But on Tuesday, a group of Republican senators introduced the Lawful Access to Encrypted Data Act, which would make Zoom’s plans illegal—and more broadly threaten privacy just as Americans are relying on their devices more than ever.
This bill would compel tech companies to build “lawful access” mechanisms into a range of encryption products, including E2EE. E2EE means that the company providing the messaging platform, such as WhatsApp, doesn’t ever see the unscrambled data as the message crosses its servers. It can’t turn over the decrypted data to law enforcement even if it wants to. Cryptographers argue that there’s no way to allow “lawful access” without putting all of the data at risk as it travels the internet.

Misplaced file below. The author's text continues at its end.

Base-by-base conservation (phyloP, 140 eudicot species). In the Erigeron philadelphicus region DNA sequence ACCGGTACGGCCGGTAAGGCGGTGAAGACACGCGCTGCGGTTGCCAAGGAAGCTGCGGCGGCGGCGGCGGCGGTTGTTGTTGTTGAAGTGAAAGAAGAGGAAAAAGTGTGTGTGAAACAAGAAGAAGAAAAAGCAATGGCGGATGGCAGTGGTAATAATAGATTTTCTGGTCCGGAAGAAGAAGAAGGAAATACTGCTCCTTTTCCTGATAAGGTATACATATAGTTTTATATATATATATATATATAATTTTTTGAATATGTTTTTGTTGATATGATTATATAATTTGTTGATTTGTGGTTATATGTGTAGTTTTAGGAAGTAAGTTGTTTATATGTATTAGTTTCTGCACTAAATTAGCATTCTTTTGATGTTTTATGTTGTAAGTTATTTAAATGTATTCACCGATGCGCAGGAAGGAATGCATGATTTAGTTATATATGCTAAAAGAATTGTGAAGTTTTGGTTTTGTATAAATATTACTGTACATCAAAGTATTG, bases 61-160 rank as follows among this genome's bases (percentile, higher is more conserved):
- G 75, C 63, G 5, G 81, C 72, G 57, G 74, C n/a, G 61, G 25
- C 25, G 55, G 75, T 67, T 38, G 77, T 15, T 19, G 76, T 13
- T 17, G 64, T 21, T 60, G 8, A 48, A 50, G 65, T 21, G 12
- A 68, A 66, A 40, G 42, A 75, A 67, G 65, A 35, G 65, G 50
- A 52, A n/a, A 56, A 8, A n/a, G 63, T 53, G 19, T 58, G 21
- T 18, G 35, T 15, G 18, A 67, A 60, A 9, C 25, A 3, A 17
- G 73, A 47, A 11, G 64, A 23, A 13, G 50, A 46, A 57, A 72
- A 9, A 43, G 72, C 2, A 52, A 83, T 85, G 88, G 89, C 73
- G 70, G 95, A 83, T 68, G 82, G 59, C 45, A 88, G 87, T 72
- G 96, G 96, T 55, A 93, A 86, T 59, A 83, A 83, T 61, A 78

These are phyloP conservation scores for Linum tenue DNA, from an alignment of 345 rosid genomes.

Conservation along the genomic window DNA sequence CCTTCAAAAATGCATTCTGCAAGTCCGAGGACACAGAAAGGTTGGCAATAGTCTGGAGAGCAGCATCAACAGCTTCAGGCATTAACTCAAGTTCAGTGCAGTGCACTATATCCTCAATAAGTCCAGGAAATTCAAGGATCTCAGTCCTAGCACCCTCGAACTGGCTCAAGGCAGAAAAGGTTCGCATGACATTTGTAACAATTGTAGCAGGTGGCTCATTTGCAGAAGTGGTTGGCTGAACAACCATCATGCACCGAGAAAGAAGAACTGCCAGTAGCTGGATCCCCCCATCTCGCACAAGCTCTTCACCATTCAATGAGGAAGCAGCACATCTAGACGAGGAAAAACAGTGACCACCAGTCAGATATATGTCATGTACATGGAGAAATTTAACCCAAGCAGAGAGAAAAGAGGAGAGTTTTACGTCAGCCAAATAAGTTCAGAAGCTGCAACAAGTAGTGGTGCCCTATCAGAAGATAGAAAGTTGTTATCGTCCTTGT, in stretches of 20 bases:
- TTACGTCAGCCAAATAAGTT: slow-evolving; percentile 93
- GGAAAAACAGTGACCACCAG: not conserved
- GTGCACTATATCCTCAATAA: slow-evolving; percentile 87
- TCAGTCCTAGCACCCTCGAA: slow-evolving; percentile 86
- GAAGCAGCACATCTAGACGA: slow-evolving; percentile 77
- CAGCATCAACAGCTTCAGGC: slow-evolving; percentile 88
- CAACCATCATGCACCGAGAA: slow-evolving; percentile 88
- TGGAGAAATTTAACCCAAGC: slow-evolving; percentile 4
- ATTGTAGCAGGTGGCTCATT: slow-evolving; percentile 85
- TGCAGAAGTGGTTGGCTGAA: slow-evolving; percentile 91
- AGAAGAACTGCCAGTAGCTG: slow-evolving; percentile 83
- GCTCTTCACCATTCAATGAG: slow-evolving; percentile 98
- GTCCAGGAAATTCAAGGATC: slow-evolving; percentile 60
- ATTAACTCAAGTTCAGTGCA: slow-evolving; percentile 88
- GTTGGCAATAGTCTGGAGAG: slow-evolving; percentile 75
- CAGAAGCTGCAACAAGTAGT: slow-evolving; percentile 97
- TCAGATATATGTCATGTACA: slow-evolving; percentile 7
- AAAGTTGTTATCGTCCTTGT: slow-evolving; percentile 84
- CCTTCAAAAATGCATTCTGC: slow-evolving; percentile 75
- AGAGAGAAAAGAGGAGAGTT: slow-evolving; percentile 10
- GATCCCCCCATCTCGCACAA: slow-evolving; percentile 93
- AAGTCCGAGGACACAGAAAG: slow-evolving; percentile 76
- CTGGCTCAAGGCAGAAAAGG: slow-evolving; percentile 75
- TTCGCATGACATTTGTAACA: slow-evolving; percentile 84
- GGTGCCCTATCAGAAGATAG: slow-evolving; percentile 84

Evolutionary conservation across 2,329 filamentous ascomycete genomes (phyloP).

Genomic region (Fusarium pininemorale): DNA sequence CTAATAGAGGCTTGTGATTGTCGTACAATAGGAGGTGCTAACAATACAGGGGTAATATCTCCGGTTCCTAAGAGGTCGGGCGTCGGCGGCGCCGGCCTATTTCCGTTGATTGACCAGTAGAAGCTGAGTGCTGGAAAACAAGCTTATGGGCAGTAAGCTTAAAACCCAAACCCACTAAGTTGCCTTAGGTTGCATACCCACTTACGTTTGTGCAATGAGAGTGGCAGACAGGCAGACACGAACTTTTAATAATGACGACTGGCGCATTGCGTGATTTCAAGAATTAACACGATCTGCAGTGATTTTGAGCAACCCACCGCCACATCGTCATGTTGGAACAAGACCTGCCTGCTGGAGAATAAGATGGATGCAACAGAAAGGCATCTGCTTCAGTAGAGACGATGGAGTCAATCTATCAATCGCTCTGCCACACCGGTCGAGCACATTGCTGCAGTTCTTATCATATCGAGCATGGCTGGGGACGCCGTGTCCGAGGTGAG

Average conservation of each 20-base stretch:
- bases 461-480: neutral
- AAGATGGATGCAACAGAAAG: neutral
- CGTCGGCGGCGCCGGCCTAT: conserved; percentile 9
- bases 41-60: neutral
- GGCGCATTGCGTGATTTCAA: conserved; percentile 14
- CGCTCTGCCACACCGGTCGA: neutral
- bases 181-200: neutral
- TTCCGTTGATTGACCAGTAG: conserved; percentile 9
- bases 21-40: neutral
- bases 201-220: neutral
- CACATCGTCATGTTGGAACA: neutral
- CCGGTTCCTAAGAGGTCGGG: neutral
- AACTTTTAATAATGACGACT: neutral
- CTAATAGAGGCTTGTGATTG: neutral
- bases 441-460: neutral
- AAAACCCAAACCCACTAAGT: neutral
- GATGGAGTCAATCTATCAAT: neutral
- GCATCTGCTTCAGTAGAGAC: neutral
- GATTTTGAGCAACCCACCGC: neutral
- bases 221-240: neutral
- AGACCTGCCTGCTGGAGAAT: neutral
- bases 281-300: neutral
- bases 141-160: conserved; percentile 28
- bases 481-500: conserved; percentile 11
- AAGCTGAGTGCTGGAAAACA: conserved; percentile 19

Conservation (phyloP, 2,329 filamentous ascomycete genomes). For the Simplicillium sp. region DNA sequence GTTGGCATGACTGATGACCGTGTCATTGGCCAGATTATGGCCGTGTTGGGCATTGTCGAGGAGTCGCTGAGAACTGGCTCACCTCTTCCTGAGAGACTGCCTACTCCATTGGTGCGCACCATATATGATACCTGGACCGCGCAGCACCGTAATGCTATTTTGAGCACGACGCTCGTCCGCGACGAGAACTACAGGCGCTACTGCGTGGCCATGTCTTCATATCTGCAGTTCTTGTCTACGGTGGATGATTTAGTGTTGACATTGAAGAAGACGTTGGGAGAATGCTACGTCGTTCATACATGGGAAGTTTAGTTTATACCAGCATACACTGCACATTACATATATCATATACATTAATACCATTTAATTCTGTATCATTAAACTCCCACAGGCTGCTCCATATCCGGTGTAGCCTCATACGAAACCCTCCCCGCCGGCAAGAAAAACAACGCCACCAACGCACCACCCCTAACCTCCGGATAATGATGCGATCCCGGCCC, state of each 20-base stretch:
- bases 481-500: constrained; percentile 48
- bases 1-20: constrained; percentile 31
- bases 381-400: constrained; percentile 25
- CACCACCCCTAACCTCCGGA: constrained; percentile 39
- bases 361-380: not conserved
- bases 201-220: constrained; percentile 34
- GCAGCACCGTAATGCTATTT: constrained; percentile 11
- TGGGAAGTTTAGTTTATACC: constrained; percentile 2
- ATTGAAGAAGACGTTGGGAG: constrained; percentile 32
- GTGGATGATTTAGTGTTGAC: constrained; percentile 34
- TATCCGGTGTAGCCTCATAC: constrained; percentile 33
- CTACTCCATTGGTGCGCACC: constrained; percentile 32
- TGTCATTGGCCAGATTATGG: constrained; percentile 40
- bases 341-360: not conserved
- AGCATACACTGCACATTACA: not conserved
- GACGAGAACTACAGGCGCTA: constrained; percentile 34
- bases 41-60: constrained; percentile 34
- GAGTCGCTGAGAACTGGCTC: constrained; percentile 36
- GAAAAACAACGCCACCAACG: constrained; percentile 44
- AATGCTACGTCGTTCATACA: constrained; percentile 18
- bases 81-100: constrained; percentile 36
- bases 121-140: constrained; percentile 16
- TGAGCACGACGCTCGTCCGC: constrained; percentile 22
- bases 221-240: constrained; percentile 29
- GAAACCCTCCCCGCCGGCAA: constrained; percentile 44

The new bill would also require law enforcement backdoors to encrypted data “at rest”—think a locked iPhone or protected hard drive. Apple currently doesn’t have copies of iPhone decryption keys, so when the FBI demands it unlock a seized phone, it genuinely cannot comply, leaving the bureau to find another way into the phone. Although there has been controversy over the exact number, the FBI has been stymied at least 1,000 times by encrypted phones. Attorney General William Barr complained in October that “this debate has dragged on, and … our ability to protect the public from criminal threats is rapidly deteriorating.” Proposals for regulating encryption have been floated since the 1990s, each time spurring loud objections from researchers and digital liberties groups.